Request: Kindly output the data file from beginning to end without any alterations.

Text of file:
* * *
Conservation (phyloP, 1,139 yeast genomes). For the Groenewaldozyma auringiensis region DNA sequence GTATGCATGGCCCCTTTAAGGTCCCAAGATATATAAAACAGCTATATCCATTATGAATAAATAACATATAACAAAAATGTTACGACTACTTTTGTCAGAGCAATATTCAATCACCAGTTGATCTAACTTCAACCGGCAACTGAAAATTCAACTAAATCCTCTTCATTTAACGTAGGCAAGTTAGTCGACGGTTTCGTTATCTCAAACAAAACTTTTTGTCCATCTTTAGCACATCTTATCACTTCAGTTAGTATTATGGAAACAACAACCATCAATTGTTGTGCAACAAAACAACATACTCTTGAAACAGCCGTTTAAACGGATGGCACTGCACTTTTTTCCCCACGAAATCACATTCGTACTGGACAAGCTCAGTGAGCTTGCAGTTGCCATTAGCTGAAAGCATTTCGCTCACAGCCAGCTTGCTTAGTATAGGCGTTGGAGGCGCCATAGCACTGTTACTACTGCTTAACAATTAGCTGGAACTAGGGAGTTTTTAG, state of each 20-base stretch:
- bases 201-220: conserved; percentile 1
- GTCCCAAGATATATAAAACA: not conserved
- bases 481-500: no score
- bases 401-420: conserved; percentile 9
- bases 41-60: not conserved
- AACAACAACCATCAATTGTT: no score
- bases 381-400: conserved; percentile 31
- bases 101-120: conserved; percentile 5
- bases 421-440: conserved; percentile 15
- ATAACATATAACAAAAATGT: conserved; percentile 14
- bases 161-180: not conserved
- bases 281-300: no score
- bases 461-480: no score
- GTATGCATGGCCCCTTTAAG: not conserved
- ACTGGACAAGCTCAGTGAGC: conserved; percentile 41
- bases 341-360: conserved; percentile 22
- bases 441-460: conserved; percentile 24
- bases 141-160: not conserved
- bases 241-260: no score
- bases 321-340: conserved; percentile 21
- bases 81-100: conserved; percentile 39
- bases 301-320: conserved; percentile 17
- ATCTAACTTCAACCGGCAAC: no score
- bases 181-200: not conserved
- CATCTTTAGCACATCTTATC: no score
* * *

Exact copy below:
Conservation (phyloP, 1,139 yeast genomes). For the Groenewaldozyma auringiensis region DNA sequence GTATGCATGGCCCCTTTAAGGTCCCAAGATATATAAAACAGCTATATCCATTATGAATAAATAACATATAACAAAAATGTTACGACTACTTTTGTCAGAGCAATATTCAATCACCAGTTGATCTAACTTCAACCGGCAACTGAAAATTCAACTAAATCCTCTTCATTTAACGTAGGCAAGTTAGTCGACGGTTTCGTTATCTCAAACAAAACTTTTTGTCCATCTTTAGCACATCTTATCACTTCAGTTAGTATTATGGAAACAACAACCATCAATTGTTGTGCAACAAAACAACATACTCTTGAAACAGCCGTTTAAACGGATGGCACTGCACTTTTTTCCCCACGAAATCACATTCGTACTGGACAAGCTCAGTGAGCTTGCAGTTGCCATTAGCTGAAAGCATTTCGCTCACAGCCAGCTTGCTTAGTATAGGCGTTGGAGGCGCCATAGCACTGTTACTACTGCTTAACAATTAGCTGGAACTAGGGAGTTTTTAG, state of each 20-base stretch:
- bases 201-220: conserved; percentile 1
- GTCCCAAGATATATAAAACA: not conserved
- bases 481-500: no score
- bases 401-420: conserved; percentile 9
- bases 41-60: not conserved
- AACAACAACCATCAATTGTT: no score
- bases 381-400: conserved; percentile 31
- bases 101-120: conserved; percentile 5
- bases 421-440: conserved; percentile 15
- ATAACATATAACAAAAATGT: conserved; percentile 14
- bases 161-180: not conserved
- bases 281-300: no score
- bases 461-480: no score
- GTATGCATGGCCCCTTTAAG: not conserved
- ACTGGACAAGCTCAGTGAGC: conserved; percentile 41
- bases 341-360: conserved; percentile 22
- bases 441-460: conserved; percentile 24
- bases 141-160: not conserved
- bases 241-260: no score
- bases 321-340: conserved; percentile 21
- bases 81-100: conserved; percentile 39
- bases 301-320: conserved; percentile 17
- ATCTAACTTCAACCGGCAAC: no score
- bases 181-200: not conserved
- CATCTTTAGCACATCTTATC: no score